Financial Market Volatility and Global Growth

While I don’t intend for my Blog to focus only on market updates I think the current volatility we are seeing requires frequent communication. An important aspect of ensuring our financial lives are in order is to make sure we have money when we need it. We do this by managing our savings, investing and spending. We can control two of these but at the moment it is that part we can’t control that is causing the most concern. I’ll focus on the spending and savings aspects in coming updates but for now it is the investing.

The update below is reproduced with thanks to Ausbil Dexia Australia:

Over the past couple of months, the risks surrounding the global economy have increased significantly, manifest through significant moves in bond markets (yield falling aggressively), a spike in the gold price and global equity markets being aggressively sold off. Presently both bond and gold markets are overbought and equities oversold. However, whilst this may be the case, markets can stay at extreme levels for extended periods of time.

Another feature over recent months has been the extreme volatility in financial markets, the impact of which is however felt in the real economy, through:

• Undermining business and consumer confidence, and generating a delay in investment and and/or consumption.

• Risk aversion which can increase global funding costs for banks and/or economies that carry external funding requirements

• Rapid falls in global sharemarkets create negative wealth effects which can further erode consumer and business behaviour.

It takes quite a savage spike in volatility, and quite a large fall in global sharemarkets, to result in a significant shaving of global growth. The recent downward revisions to the last three years of US GDP growth estimates have certainly not helped matters. Despite the foregoing, the global economy is still likely to grow by around 3.8% this calendar year, albeit down from the IMF 2011 June forecast of 4.3%. It is worth noting, as seen in the following table, that the majority of global growth through the last decade was actually derived from Asia.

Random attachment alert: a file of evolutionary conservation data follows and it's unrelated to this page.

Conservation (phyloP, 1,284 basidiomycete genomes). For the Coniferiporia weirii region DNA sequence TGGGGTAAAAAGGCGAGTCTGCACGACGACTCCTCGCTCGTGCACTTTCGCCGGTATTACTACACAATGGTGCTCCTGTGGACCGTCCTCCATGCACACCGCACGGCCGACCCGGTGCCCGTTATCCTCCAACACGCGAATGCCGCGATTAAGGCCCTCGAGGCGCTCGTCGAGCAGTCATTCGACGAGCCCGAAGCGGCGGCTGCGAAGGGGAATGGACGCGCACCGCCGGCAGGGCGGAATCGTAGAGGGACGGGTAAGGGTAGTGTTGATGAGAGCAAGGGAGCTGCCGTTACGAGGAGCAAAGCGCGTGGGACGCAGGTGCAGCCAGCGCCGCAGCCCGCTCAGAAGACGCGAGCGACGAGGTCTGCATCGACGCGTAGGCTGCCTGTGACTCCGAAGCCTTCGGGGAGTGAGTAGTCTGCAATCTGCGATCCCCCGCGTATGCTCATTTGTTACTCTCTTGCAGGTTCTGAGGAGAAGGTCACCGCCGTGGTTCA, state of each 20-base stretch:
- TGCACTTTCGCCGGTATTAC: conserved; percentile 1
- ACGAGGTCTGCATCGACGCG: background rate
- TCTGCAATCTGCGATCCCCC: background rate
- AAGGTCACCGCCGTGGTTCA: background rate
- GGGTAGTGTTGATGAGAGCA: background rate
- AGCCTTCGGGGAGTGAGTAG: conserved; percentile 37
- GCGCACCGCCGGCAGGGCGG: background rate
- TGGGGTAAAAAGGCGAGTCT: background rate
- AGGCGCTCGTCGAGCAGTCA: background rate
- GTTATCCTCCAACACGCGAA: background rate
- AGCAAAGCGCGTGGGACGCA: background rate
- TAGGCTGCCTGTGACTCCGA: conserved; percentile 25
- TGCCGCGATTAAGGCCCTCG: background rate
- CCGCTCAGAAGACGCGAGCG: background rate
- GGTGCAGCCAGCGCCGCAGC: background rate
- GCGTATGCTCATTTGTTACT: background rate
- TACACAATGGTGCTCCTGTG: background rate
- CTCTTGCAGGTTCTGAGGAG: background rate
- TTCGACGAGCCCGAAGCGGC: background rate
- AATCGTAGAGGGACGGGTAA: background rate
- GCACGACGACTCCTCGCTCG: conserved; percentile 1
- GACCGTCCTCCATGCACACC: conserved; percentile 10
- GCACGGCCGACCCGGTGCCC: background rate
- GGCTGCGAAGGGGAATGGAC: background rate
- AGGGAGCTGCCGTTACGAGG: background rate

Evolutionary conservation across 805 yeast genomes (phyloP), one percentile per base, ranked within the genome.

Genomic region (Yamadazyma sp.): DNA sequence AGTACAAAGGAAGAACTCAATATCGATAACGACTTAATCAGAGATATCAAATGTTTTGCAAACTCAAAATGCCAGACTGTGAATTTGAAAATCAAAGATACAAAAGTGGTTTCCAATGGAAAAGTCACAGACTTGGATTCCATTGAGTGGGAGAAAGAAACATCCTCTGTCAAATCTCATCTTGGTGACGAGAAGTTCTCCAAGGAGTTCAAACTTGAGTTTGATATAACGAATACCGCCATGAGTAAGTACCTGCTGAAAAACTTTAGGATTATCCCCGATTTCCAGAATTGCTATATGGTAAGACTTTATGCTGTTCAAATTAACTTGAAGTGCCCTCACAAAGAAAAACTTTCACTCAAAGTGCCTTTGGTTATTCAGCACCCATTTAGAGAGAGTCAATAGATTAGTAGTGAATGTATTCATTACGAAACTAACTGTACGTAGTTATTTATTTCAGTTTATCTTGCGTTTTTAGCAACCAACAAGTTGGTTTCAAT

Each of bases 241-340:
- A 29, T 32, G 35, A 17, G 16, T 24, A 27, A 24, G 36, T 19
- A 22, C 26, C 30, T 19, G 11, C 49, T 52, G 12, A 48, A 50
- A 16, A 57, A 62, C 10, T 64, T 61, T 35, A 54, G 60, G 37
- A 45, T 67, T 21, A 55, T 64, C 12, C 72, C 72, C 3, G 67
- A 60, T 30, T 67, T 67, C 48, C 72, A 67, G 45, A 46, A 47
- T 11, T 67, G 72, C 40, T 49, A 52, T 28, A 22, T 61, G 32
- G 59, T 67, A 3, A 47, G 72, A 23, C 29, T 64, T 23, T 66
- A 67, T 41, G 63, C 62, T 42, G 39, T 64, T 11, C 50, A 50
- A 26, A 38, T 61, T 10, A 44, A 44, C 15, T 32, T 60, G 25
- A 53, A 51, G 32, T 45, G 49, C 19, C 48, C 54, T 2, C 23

As a consequence of a strong Asia, global commodity prices and the AUD are likely to remain relatively elevated, as Asia remains the largest regional global consumer of commodities. Asia also remains Australia’s largest regional trading partner, with 75% of exports going directly to the region.

The risks to the global outlook remain tilted towards slower growth, with the largest being the prospect of the US economy reentering a recession. If it eventuates, it is highly likely Europe will follow and global growth will fall well below trend. In such an environment, commodity prices will move lower and the AUD will decline. Despite the growing risk of a US recession, this is not our central view.

We believe that, despite the weak August employment report, the US will grow moderately this year and pick up in 2012. We continue to believe the US Fed will take some decisive action (such as “Operation Twist” – buying long dated paper and funding it from short dated treasuries), in an attempt to revive the housing market and the US consumer, as consumers will be able to reset their borrowing costs at significantly lower rates. Furthermore, the Fed has committed to keeping rates between zero and 0.25% “at least until mid-2013”.

It should also be noted that it is not just the Fed making adjustments. The European Central Bank has entered the secondary market to buy Eurozone member government bonds as part of the Securities Market Programme, while at the same time re-commencing long-term refinancing operations as part of their euro-liquidity-providing operations. The Bank of Japan has further increased its Asset Purchase Programme by ¥15 trillion (US$195 billion) to ¥55 trillion (US$707 billion) and intervened in the foreign exchange market in an attempt to weaken the Yen. The Bank of England’s Monetary Policy Committee has tilted, by way of a vote, towards an easier policy bias. Finally, the Swiss National Bank has flooded the market with liquidity, helping to push two-year government bonds into negative rates of interest.

So whilst risks remain in financial markets, we believe that the negativity is more than priced in. Australian equities have been sold down – we believe excessively – and in many cases offer excellent value. Whilst the global macroeconomic picture remains troublesome, Australia is better positioned due to its leverage to ongoing strength in Asia. Moreover, in a wider sense, policy responses from major central banks are helping to stabilise and will eventually strengthen a weak global growth environment. As such, we believe it is wise to be cautious, but dangerous to be too pessimistic.

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